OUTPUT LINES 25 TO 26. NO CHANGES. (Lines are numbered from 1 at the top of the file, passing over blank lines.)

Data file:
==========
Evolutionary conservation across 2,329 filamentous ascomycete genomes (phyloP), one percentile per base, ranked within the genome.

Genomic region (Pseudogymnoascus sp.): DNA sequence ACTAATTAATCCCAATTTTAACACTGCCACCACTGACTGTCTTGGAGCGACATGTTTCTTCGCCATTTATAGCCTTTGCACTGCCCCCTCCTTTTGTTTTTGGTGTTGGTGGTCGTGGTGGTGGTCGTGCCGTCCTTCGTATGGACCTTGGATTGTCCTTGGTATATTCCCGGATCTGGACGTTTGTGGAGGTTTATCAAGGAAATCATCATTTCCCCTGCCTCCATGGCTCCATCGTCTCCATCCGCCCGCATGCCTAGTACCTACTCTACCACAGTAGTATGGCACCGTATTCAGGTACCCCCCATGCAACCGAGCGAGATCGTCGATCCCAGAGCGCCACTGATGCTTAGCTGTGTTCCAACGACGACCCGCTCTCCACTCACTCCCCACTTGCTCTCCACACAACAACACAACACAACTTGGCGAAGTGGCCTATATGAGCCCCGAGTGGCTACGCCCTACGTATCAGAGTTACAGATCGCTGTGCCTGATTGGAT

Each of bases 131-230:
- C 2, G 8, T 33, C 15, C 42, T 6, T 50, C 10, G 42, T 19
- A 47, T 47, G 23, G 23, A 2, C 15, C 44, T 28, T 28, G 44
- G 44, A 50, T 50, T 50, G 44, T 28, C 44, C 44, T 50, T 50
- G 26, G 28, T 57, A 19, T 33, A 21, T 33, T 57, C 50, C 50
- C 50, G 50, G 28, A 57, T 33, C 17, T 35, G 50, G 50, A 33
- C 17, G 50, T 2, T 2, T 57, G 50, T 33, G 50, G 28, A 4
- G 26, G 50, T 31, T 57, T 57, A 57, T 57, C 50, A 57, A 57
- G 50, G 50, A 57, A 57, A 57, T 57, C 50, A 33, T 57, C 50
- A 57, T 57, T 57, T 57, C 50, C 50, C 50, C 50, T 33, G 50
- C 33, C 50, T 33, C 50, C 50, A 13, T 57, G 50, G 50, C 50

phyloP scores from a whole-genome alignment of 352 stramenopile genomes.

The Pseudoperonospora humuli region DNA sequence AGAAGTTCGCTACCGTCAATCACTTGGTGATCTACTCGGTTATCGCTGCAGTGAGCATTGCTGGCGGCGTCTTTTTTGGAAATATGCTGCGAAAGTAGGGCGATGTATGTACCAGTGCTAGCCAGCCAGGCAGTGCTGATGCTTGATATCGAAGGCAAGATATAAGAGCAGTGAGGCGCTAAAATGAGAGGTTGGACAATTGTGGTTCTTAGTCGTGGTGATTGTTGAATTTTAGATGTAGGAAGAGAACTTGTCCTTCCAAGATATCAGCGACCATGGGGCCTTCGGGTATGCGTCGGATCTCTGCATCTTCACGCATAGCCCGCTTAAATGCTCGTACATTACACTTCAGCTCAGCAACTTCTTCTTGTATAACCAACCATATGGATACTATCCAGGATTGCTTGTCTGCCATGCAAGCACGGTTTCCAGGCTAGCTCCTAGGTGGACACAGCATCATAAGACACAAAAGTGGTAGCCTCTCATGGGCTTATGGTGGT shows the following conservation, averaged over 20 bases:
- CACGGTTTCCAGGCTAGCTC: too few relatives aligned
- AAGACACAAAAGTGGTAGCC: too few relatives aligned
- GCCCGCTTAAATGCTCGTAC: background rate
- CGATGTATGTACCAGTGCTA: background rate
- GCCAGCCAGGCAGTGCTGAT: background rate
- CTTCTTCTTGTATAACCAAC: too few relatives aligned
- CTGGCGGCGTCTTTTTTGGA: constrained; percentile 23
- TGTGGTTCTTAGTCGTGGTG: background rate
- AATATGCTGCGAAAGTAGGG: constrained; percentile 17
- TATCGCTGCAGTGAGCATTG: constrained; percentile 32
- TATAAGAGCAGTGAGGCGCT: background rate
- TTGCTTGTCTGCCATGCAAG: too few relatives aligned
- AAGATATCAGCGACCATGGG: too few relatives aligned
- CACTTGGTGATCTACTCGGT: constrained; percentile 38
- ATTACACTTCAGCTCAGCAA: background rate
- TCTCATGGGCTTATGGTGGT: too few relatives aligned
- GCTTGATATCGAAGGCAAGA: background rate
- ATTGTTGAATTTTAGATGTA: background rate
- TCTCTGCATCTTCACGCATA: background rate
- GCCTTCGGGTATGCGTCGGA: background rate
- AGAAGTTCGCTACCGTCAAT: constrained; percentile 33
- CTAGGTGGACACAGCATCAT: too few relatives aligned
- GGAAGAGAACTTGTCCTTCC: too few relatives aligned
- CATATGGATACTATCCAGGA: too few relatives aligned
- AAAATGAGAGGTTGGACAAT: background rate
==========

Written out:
- TATCGCTGCAGTGAGCATTG: constrained; percentile 32
- TATAAGAGCAGTGAGGCGCT: background rate